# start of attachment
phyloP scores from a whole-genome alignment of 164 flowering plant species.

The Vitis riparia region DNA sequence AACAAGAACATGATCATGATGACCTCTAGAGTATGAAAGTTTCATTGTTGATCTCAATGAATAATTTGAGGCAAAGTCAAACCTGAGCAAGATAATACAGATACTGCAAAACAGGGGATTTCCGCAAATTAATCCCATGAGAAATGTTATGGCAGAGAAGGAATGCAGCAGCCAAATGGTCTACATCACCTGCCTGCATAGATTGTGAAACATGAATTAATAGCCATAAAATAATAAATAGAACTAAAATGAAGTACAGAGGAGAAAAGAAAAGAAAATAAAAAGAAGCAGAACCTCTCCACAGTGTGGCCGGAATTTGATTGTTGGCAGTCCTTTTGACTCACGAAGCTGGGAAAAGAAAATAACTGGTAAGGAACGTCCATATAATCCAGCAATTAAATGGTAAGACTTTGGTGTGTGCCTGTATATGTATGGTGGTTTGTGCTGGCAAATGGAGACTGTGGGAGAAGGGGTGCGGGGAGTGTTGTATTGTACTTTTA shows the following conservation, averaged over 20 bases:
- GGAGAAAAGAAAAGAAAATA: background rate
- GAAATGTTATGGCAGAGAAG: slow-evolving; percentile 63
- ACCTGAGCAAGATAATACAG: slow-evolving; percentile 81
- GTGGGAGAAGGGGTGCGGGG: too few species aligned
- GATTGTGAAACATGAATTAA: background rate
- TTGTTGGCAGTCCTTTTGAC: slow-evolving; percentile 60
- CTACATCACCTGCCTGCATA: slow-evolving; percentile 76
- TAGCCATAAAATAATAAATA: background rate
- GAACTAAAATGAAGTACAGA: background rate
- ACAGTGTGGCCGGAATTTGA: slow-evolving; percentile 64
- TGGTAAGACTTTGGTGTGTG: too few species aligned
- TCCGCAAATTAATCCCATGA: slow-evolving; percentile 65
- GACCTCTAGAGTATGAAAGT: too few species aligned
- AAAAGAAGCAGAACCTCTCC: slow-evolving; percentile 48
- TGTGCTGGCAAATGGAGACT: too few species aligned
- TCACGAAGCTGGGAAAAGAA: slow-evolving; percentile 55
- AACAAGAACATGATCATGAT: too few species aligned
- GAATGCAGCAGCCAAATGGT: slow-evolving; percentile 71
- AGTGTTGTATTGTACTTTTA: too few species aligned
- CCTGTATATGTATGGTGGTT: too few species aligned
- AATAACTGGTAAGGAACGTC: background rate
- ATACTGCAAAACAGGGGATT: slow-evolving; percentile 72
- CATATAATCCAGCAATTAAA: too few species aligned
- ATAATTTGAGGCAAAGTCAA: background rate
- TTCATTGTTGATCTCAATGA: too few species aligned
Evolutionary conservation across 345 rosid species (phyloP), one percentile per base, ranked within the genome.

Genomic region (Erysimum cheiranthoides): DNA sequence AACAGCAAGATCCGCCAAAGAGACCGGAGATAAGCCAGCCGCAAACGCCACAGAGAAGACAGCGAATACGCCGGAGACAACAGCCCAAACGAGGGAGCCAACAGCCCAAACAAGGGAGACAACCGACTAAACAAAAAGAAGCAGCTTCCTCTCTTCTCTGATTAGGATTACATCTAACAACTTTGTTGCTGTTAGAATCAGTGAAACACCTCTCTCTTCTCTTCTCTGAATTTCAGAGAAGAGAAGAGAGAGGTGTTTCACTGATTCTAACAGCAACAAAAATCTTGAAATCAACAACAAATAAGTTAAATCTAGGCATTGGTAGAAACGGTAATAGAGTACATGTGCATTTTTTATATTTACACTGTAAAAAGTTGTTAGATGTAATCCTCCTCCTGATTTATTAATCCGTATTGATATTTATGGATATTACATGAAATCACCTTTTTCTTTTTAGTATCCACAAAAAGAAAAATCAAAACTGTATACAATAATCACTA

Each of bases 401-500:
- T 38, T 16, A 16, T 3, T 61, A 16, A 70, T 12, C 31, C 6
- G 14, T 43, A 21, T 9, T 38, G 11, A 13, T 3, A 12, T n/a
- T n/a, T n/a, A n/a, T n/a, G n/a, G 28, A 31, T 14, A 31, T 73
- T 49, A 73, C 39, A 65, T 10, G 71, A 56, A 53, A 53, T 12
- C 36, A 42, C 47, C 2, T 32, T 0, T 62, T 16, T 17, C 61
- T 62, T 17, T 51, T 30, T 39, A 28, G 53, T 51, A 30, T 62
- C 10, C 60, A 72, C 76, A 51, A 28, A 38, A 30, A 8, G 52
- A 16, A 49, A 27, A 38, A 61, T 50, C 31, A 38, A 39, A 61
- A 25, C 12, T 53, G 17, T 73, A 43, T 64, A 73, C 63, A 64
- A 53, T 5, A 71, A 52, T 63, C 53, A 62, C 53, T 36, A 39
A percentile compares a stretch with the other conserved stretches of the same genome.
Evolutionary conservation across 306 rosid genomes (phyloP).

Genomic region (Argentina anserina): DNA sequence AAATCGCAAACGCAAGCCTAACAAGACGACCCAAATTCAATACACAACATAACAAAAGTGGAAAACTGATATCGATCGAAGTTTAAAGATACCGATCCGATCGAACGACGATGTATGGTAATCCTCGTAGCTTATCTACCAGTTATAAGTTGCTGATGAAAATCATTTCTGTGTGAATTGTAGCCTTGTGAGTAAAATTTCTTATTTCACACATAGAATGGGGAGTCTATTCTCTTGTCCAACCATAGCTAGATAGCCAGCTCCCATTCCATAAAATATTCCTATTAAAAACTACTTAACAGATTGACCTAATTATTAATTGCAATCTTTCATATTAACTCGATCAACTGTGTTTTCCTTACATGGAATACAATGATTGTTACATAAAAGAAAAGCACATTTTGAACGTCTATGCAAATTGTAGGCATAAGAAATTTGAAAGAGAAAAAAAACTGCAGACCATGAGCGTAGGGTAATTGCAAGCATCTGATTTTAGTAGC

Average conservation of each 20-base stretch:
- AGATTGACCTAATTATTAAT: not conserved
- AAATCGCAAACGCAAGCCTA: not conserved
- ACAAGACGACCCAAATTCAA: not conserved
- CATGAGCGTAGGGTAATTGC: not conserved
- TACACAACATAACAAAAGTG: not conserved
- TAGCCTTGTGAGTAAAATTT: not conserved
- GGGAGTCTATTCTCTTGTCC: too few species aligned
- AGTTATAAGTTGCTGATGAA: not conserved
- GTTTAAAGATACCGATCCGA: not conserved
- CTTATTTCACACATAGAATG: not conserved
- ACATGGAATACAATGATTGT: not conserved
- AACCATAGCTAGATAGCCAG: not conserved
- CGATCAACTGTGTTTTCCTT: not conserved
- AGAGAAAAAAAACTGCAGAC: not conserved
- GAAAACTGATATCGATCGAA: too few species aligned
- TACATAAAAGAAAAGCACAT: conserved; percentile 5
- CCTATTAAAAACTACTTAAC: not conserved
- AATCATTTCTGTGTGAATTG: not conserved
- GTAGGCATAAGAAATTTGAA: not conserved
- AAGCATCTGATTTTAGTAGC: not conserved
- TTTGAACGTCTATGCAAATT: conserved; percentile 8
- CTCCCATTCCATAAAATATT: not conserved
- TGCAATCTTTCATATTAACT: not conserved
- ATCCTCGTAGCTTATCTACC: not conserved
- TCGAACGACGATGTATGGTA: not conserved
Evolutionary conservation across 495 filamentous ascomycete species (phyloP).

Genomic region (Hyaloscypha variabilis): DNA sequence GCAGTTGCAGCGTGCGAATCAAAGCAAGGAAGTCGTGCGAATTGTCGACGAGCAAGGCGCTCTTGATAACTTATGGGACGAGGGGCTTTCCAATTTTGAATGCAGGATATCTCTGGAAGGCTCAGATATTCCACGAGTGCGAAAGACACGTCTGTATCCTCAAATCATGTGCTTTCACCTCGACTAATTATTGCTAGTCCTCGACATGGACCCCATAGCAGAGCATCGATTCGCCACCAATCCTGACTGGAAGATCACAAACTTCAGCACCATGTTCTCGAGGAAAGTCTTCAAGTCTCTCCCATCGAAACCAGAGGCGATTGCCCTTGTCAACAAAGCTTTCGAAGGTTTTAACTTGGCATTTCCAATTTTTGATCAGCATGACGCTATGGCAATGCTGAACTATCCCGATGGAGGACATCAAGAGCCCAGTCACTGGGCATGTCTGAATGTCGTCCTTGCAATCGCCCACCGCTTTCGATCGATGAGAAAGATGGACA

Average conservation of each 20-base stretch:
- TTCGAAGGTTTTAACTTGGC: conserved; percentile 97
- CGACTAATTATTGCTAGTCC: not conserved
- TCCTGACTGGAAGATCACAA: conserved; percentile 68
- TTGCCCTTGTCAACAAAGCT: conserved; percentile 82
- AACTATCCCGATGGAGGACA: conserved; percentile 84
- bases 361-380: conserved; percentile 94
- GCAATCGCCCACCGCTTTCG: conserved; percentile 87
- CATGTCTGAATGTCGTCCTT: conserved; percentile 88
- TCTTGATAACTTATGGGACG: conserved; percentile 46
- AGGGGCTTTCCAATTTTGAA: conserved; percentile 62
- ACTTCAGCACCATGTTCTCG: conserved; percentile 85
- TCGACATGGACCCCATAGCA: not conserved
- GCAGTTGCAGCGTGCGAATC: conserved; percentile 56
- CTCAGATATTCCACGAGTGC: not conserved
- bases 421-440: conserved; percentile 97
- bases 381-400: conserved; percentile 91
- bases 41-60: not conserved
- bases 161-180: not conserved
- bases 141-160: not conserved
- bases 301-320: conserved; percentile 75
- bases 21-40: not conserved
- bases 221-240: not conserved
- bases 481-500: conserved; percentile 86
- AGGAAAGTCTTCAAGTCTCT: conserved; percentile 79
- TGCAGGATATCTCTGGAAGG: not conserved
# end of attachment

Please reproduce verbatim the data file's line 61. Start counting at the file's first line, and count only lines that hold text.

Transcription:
- CCTATTAAAAACTACTTAAC: not conserved